revising the Rules of the University
Community into what has been dubbed
the "proposed student code for nond-
academic conduct."
But by the end of the 90-minute
meeting, the professors and ad-
ministrators agreed to review the past
council by asking Prof. C. William
Colburn, chair of the previous council,
and University President Harold
Shapiro to attend their meeting this
month answer questions. They also
elected s acting chairperson LSA
senior Lee Winkelman, who is one of th
three students on the council and who in
the past has been an outspoken critic of
the code.

Social Work Prof. Ann Hartman
argued against an administrator's
request that one of the two faculty
members chair the council. She said
neither she nor Medical School Prof.
Donald Rucknagel had the time and
that a student chairperson would
restore student trust in the council
which the student members said had
been lost.
WINKELMAN said some students
have lost faith in the University Council
because it has not followed regental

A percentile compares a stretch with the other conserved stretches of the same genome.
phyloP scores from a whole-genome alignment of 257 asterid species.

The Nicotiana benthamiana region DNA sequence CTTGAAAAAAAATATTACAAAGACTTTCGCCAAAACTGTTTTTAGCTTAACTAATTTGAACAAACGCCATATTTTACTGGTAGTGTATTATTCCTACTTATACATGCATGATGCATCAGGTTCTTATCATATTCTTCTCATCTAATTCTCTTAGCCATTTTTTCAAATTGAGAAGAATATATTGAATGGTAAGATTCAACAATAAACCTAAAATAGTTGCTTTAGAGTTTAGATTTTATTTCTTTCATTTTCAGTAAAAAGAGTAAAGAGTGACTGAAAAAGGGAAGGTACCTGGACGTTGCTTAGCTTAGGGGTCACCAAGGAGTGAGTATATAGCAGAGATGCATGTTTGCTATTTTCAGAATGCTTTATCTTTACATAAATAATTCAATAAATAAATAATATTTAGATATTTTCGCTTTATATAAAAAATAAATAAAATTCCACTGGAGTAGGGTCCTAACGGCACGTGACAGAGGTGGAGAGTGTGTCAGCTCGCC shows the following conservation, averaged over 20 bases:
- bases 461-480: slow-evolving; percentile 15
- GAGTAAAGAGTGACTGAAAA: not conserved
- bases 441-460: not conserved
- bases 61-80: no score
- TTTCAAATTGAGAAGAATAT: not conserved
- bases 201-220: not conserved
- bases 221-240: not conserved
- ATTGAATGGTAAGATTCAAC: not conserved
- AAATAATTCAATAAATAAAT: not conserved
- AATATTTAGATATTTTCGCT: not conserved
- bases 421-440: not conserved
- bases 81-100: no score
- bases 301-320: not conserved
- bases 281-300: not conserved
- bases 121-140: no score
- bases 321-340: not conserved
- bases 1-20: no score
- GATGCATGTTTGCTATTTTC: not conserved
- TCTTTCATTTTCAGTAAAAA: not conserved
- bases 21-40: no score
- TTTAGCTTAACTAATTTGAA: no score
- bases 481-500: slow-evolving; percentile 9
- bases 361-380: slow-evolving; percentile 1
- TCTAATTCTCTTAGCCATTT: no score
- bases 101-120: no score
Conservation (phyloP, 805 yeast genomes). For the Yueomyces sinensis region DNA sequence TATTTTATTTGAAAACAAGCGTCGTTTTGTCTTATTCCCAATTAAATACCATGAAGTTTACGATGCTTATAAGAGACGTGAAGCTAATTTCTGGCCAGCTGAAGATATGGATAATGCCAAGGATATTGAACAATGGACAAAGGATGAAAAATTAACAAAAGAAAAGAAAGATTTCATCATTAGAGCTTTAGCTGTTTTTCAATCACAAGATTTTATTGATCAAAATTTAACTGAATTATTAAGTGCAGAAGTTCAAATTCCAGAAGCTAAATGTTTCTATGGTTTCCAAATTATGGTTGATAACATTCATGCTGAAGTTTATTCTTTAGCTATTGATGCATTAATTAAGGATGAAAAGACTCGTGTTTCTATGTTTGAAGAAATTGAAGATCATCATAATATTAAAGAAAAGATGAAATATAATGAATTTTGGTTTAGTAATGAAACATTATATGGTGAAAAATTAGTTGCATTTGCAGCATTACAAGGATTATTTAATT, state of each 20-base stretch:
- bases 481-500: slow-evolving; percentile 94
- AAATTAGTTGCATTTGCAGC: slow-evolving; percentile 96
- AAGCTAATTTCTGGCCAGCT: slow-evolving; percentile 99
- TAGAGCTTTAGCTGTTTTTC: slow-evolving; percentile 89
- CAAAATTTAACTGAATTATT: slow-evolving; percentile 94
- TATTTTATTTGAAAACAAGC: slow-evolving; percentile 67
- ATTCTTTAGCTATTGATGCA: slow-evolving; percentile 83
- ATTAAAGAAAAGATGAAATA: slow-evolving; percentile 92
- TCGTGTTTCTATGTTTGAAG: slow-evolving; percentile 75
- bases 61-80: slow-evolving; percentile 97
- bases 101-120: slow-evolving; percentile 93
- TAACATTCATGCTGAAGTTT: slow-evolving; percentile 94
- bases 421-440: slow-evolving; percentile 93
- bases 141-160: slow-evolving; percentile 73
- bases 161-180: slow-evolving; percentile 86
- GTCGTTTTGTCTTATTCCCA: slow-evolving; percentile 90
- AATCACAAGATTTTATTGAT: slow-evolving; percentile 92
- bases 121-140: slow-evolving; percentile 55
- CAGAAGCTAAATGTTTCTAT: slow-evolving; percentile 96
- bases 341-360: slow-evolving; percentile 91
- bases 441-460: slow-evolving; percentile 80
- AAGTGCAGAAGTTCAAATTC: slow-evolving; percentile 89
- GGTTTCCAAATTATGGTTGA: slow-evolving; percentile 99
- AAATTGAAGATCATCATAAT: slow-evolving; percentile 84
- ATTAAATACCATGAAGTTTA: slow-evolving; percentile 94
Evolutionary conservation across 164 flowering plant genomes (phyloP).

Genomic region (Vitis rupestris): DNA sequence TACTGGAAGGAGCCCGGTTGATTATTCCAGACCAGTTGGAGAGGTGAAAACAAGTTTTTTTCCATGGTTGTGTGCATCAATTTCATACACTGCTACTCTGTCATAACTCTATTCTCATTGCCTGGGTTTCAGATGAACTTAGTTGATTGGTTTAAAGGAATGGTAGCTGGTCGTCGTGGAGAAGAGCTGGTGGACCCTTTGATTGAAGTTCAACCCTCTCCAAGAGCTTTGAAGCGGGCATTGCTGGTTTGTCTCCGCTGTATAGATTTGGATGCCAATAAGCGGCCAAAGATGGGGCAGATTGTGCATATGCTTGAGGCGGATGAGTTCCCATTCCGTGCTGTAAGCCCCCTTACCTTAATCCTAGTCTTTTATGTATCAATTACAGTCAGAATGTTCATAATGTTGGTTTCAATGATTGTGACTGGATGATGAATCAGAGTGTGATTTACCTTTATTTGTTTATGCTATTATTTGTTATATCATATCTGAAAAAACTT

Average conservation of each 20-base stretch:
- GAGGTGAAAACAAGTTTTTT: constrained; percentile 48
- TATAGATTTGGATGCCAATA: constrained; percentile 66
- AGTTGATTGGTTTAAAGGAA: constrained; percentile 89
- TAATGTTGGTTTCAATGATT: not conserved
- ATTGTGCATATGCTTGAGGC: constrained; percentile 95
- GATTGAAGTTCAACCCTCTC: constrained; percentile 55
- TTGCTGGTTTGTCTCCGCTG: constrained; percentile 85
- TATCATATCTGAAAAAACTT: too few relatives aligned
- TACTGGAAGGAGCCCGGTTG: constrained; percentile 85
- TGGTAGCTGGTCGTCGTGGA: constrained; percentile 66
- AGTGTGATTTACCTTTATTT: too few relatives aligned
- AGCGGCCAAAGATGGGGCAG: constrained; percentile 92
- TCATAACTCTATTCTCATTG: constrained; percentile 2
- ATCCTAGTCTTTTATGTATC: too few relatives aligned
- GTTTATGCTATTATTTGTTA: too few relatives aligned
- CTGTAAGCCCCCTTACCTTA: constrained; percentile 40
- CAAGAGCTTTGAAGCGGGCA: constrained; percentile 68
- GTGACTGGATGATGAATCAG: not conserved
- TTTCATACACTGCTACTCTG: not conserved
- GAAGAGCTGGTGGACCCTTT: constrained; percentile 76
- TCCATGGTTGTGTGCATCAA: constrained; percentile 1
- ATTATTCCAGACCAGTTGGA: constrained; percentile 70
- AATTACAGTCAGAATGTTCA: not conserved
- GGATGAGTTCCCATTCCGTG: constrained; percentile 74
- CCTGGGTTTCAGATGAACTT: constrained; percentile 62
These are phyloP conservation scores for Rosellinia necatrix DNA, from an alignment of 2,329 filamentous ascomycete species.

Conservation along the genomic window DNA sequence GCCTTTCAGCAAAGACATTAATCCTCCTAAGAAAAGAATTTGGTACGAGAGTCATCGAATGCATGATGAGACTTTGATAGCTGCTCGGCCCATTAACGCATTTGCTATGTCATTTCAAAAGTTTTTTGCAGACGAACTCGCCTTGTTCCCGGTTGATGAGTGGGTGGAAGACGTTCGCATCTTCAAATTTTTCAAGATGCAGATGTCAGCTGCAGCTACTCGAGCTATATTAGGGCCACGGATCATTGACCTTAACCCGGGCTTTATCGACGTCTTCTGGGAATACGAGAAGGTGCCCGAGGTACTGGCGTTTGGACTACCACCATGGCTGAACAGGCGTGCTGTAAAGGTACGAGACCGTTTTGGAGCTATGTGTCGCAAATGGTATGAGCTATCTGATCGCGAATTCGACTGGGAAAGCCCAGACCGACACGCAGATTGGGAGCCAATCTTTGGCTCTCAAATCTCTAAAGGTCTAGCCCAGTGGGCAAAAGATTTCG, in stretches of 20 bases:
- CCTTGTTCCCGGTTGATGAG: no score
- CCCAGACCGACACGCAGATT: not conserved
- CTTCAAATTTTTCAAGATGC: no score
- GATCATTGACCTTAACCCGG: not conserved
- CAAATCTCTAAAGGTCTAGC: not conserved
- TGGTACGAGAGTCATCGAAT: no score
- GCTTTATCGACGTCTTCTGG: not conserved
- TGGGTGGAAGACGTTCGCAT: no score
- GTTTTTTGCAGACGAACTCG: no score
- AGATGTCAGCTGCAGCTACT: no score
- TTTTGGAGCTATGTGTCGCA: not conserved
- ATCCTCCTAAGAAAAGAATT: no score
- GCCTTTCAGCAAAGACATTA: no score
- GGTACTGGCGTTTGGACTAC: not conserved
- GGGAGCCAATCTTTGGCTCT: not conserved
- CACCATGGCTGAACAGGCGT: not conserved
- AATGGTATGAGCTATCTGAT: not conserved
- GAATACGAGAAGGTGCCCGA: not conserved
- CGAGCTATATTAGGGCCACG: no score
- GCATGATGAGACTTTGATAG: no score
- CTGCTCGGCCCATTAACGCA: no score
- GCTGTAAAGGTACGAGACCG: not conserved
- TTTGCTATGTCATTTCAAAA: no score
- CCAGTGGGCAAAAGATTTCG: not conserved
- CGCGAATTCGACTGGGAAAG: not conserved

bylaw 7.02.
The bylaw says that students and
faculty should have equal say in the
formulation of rules which govern them
through the University Council. The
council is composed of three students,
See COUNCIL, Page 2

From AP and UPI
MEMPHIS, Tenn. - Elvis Presley
look-a-likes and fans from as far away
as Australia, England, Germany, and
Japan thronged to the late superstar's
mansion yesterday, as people around
the country remembered the "king of
rock 'n' roll" on what would have been
his 50th birthday.
Approximately 500 Elvis fans came to
offer birthday wishes to the rock 'n' roll
king born in Tupelo, Miss., Jan. 8, 1935.
Presley died in his Memphis Mansion
Aug. 16, 1977, of a suspected drug over-
IN ST. LOUIS, hundreds who flocked
to Blueberry Hill, a '50s night club filled
with Elvis memorabilia, filed past a
"Happy Birthday Elvis" cake, Elvis
dolls and valuable first-pressing Elvis
"There will never be another 50th and
we had to be here," said Carol Ann Der,
who was among 43 people who made an

18-hour bus ride from Baltimore for the
celebration. "I come here twice a year,
and this is the biggest crowd I've seen
in January."
Fans lined up as early as 6 a.m. CST
despite temperatures in the 30s to hear
proclamations read declaring Jan. 8
Elvis Presley Day in Tennessee.
"I LOVE HIM," said Kiyoshi Ito, of
Tokyo, Japan, who performs as an
Elvis impersonator. "When he died, I
thought about suicide. He was an
original. His heart has got com-
munication with the audience, and
that's why he's loved by so many
. Elizabeth Woznick, 74, said her first
visit to Graceland was the culmination
of a dream.
"I liked the way he was sweet and
friendly, and his music. I always wanted
to come, and my family told me I could
go on his 50th birthday."